Date of Award


Document Type

Scholarly Project

Degree Name

Master of Occupational Therapy (MOT)


Occupational Therapy

First Advisor

Gail Bass


Caregivers -- Ghana; Cerebral Palsy -- therapy -- Ghana; Cultural Competency; Child


Introduction: Individuals with cerebral palsy (CP) are able to lead functional, productive, and fulfilling lives when provided the opportunity. In the country of Ghana, the prevalence of CP is estimated to be one out of every 300 births (Purple Field Productions [PFP], 2011), however, a lack of education about CP and other disabilities, limited access to healthcare services, and scarce resources hamper the Ghanaian people’s opportunities for habilitation (Reynolds, 2010; Tinney, Chiodo, Haig, & Wiredu, 2007). In addition, cultural beliefs and societal attitudes toward people with disabilities in Ghana pose a barrier for those individuals to fully participate in occupation.

According to the World Federation of Occupational Therapy (WFOT), occupational therapists have a responsibility and an opportunity to address occupational injustices through the development of programs for underserved populations (WFOT, 2006). Occupational therapy (OT) is an established element in the treatment of impairments and symptoms associated with CP (Steultjens et al., 2004). Often OT intervention includes parent or caregiver education. Because of the lack of access to medical care and therapy services, as well as the stigma related with disability, much of the care of individuals with CP is up to family members or informal caregivers. These caregivers often do not have access to the training or resources they need (Tinney et al., 2007).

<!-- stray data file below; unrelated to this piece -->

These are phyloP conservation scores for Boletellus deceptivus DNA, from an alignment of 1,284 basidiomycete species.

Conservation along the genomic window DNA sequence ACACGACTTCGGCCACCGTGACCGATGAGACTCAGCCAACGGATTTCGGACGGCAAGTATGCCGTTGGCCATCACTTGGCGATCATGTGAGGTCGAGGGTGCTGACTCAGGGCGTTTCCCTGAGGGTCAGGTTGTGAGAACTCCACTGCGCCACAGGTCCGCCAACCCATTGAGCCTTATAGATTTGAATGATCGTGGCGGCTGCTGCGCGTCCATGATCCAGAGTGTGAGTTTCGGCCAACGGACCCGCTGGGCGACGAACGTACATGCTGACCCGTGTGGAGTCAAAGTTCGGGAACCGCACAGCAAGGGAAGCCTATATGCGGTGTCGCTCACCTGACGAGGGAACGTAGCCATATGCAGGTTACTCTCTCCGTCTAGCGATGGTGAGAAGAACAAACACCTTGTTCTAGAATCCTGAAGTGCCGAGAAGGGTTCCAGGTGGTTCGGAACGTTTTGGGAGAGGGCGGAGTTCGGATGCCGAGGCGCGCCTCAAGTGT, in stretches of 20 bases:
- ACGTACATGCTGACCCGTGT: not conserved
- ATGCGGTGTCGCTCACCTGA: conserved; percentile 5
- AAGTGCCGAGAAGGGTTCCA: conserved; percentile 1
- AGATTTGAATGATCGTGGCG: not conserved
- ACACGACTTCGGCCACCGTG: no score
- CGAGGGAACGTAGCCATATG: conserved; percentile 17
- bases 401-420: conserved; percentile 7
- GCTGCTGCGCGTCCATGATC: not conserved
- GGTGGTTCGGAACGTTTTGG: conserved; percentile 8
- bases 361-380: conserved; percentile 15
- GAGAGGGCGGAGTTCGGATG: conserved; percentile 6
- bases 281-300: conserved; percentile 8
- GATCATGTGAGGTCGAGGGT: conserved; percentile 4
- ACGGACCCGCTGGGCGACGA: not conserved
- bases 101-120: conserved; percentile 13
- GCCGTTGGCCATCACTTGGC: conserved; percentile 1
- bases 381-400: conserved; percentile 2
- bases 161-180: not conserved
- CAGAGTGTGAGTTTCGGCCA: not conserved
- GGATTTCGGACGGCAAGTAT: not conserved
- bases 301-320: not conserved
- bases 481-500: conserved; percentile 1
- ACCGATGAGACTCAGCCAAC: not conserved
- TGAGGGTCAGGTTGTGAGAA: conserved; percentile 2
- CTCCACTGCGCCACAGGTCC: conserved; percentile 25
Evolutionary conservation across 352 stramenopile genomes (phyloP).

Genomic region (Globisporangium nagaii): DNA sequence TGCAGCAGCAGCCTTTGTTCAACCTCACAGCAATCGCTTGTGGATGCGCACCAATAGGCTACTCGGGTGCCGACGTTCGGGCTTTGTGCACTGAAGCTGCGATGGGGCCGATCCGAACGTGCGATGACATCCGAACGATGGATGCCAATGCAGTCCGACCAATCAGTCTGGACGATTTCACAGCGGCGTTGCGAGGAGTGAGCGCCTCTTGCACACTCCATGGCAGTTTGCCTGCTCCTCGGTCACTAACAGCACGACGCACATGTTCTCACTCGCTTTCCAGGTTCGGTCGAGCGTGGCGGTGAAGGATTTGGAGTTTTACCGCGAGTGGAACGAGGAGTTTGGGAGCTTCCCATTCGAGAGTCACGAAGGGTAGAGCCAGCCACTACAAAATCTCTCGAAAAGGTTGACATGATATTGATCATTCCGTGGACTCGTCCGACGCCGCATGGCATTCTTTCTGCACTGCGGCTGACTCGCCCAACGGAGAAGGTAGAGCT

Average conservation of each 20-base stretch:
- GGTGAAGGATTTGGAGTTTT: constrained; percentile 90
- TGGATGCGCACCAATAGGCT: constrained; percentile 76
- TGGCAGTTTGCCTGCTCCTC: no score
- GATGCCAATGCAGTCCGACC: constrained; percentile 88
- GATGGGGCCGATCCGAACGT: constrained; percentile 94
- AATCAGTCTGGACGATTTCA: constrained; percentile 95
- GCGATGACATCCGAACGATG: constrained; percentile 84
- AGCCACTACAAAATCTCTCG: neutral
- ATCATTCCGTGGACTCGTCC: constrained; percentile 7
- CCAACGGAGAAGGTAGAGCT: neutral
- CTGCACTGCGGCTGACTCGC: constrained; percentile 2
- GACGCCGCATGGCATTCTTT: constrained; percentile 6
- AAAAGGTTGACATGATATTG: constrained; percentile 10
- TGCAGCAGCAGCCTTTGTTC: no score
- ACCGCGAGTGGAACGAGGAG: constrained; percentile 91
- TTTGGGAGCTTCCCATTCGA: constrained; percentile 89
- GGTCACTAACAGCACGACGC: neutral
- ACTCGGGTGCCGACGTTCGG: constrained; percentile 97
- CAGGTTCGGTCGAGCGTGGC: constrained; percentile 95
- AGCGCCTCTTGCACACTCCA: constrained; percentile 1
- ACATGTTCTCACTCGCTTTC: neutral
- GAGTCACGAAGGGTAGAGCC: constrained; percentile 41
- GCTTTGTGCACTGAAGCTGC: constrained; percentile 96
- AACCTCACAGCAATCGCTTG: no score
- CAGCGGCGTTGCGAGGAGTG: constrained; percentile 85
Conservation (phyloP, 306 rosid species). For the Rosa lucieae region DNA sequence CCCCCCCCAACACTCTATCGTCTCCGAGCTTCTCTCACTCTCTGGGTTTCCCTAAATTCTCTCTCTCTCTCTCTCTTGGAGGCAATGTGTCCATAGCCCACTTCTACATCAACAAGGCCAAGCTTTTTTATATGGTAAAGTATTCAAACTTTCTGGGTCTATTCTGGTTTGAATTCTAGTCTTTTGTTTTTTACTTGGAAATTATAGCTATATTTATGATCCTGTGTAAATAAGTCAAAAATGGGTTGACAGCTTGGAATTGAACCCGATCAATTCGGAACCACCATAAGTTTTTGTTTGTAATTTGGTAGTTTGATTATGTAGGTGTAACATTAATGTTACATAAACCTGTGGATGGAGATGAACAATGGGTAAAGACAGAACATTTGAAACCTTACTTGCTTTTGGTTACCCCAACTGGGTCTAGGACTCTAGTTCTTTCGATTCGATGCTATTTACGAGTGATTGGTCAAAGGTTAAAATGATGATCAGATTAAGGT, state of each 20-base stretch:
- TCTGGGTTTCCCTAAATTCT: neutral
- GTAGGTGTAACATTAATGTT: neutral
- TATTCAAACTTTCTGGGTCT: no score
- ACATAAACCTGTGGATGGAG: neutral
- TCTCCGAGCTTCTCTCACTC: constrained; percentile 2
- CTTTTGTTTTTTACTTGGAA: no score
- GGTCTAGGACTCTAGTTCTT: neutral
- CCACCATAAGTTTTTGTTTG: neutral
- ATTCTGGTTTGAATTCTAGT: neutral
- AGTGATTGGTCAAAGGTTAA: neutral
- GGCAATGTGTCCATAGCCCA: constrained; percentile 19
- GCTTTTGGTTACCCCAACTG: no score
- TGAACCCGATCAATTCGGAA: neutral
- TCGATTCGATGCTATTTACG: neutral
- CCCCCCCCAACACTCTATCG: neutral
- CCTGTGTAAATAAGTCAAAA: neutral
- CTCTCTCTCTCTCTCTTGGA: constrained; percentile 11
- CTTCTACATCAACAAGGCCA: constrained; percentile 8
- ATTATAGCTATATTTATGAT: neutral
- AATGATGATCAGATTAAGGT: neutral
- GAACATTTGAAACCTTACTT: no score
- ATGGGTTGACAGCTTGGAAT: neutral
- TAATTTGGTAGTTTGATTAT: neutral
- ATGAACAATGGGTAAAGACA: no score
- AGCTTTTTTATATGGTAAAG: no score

Purpose: The purpose of this program is to enable caregivers in Ghana with the training and knowledge of the basic skills and assistive devices to more effectively care for individuals with CP while enabling those with CP to engage in occupations more independently. It is also intended to empower the caregivers to pass on the skills and knowledge to other caregivers in their communities.

Methodology: A review of literature was conducted including use of professional journals, textbooks, and organizational websites. Topics investigated were Ghana; disability culture, provision of healthcare and resources, and CP in Ghana; OT interventions for individuals with CP; and adult education principles. In addition, data from a needs assessment was obtained to provide a personal perspective for content of the product and targeted audience. Three compatible Canadian occupational behavioral models guided the literature review and development of the product: Person-Environment-Occupation Model, Canadian Model of Occupational Performance and Engagement, and the Canadian Model of Client-Centered Enablement.

Conclusion: Implementation of this program is intended to enable and empower caregivers in Ghana to carry out that role more effectively, in turn improving the occupational performance and engagement of individuals with CP. It is recommended to be used within the curriculum of the University of North Dakota OT Department’s international service learning course as pilot program. It is expected the participants of the course will learn the contents of the product, How to Help a Child with Cerebral Palsy, before distributing it to and using it as a guide in teaching caregivers in Ghana during the fieldwork portion of the course.